Imagine a reality where surgeons practice difficult procedures on virtual renditions of their patients before walking into the operating room, and professional athletes review their exact muscle movements on a 3D game tape after they walk off the field.
Now that BioDigital, a 3D human body modeling startup, is releasing its API to the public, this is possible.
Over the past two years, the New York-based startup has worked closely with more than 100 organizations spanning all sectors of healthcare to tailor its virtual human body, comprising 7,000 objects modeled by hand, to specific use cases.
The National Institutes of Health, for instance, is using BioDigital to map bacteria in the body. For MyFace, a nonprofit that provides treatment to patients with craniofacial conditions, the virtual human enables doctors worldwide to learn how to perform cleft palate operations from afar.
“We’ve seen the profound impact that 3D tech has had on video games for the last 15 years, and more recently on geo-browsers and how we navigate planet earth,” says BioDigital founder Frank Sculli. “Nowhere does this make more sense than representing the human body.”
It may not be as thrilling as a video game, but it’s pretty fascinating to mess around with:
You can think of BioDigital as the Google Maps for the human body. In the same way that Starbucks integrates Google Maps into its apps and website to direct you to the nearest retail store, developers can now leverage the BioDigital API to visualize their health data.
Already, Mount Sinai and other teaching hospitals are using the BioDigital human to train their surgical fellows, who now practice on 3D humans as well as cadavers.
“You can literally go in and see the virtual heart pumping as you change the heart rate, or watch the dilation of a pupil as you change the light on your screen,” Sculli explains.
While this education is essential for doctors, the majority of patients want to understand what’s going on as well.
According to the latest PEW report, 72 percent of Internet users searched for health information online in the past 12 months. And 77 percent of that group, not surprisingly, most often consulted Google (or another search engine) as their online MD of choice.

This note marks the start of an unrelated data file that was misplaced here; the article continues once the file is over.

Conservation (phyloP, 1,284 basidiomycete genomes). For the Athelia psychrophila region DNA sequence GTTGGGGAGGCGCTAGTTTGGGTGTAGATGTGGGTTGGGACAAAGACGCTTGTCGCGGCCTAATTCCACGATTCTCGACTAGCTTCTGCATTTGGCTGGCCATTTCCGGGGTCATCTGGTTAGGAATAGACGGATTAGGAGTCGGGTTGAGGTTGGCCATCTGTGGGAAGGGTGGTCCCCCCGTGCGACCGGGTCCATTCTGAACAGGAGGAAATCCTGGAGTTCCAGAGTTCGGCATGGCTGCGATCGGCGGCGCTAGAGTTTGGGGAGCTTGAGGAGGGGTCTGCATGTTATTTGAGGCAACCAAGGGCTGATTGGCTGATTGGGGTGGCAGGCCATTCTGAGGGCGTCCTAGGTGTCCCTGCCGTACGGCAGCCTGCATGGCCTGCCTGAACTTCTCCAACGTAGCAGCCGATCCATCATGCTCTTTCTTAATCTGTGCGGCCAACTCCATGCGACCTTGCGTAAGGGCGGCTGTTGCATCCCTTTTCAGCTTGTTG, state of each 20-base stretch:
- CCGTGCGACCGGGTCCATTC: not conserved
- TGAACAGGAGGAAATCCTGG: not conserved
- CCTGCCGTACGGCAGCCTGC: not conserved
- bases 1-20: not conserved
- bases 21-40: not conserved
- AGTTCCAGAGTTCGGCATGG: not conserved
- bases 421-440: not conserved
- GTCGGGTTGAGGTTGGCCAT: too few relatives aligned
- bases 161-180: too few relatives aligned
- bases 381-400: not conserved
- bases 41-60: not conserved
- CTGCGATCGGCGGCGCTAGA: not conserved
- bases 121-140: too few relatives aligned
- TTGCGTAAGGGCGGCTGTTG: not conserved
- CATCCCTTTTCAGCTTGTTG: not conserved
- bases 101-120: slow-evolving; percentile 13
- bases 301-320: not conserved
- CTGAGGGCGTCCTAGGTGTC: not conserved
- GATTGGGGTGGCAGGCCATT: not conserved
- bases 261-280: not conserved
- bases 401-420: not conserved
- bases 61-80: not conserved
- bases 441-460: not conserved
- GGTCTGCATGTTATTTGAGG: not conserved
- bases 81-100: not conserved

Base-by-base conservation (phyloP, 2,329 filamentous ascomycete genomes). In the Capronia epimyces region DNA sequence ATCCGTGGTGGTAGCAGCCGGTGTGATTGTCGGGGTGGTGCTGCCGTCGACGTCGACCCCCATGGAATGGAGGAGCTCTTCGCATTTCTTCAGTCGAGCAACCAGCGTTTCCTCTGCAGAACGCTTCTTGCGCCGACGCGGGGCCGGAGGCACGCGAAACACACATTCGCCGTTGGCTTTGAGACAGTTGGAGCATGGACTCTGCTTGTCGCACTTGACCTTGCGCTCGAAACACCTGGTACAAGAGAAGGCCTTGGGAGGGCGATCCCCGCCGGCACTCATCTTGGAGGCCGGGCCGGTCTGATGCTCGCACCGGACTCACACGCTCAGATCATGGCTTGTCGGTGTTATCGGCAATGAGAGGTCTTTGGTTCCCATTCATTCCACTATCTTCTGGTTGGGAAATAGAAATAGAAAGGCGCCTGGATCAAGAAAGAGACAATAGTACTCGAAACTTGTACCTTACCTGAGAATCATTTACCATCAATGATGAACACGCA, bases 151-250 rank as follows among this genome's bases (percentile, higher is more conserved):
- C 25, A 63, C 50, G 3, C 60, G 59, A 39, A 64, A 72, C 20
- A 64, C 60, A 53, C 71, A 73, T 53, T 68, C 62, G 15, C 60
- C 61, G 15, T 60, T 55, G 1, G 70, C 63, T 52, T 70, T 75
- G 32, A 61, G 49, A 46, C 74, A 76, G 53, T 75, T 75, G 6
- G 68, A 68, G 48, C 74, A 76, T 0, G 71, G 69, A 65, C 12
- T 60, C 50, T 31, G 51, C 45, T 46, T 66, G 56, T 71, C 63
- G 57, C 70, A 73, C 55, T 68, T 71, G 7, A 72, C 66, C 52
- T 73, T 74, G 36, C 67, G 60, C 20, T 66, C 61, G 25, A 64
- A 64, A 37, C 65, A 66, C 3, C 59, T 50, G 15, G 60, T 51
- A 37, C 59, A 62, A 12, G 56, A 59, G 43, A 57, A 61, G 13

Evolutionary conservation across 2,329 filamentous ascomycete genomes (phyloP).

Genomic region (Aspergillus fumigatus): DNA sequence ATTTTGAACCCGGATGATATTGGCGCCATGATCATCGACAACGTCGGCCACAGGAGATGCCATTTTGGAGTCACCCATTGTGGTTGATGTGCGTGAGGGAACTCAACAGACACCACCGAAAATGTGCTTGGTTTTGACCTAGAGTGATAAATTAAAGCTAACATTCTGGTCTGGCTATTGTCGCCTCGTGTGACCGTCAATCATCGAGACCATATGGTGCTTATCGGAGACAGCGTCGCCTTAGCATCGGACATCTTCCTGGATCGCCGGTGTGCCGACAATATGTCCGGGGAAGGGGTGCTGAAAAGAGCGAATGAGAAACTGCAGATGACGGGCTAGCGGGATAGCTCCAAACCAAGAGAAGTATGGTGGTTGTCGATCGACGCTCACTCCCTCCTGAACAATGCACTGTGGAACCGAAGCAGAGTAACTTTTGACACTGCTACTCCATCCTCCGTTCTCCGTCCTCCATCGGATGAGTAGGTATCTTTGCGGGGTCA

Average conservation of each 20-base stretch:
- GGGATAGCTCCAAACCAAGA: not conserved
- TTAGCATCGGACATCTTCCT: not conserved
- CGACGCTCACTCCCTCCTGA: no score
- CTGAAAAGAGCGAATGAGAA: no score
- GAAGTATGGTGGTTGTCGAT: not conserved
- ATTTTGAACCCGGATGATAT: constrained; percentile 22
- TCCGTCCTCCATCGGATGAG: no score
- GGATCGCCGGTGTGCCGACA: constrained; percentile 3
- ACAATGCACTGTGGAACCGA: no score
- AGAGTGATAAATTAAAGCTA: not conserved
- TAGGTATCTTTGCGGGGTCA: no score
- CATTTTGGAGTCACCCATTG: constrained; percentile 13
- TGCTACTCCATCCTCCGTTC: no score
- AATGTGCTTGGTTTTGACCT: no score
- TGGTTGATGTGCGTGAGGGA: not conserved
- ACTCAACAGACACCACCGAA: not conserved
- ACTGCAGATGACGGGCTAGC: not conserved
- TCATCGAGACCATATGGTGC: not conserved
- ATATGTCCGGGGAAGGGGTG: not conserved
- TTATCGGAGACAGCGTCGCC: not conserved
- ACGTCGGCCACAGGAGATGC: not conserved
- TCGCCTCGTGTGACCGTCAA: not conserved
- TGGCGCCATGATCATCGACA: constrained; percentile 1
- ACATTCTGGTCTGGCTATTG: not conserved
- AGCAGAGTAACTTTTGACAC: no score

“When people go to WebMD and Wikipedia and read about what heart failure is, it’s very passive, you’re either reading or you’re watching,” says Sculli. “Now you can interact with it, engage with it, and there’s deep analytics behind it.”
Earlier this year, BioDigital partnered with About.com to provide interactive visualizations for common health conditions. Patients searching for information about Type 2 diabetes, for instance, are presented with a 3D model of a cell’s response to insulin, in which they can explore the process from different angles while toggling between diabetic and normal cell function.
What’s revolutionary about the API launch, though, is that now developers can personalize the BioDigital human by integrating their own imaging data, movement data collected by wearables, and health record data, among other sources.
So essentially, instead of clicking around the standard human model on About.com, we could soon be exploring 3D models of our own bodies, constructed with our unique health data.
For athletes especially, the immediate advantages of virtually replicating a moving body are obvious. If you can see exactly which movements inflict pain or stress on your body, it’s much easier to understand how to avoid them.
For medical professionals, though, the ability to visualize vast amounts of health data in real time via the BioDigital human has the potential to change the way new information is analyzed and consumed.
“The human body is this incredible system of systems, and there’s an infinite amount of detail,” says Sculli. “So we can start mapping cellular mechanisms, and genomic and brain activity, and all of this information that’s being collected in masses from research and wearables, and make it consumable for people.”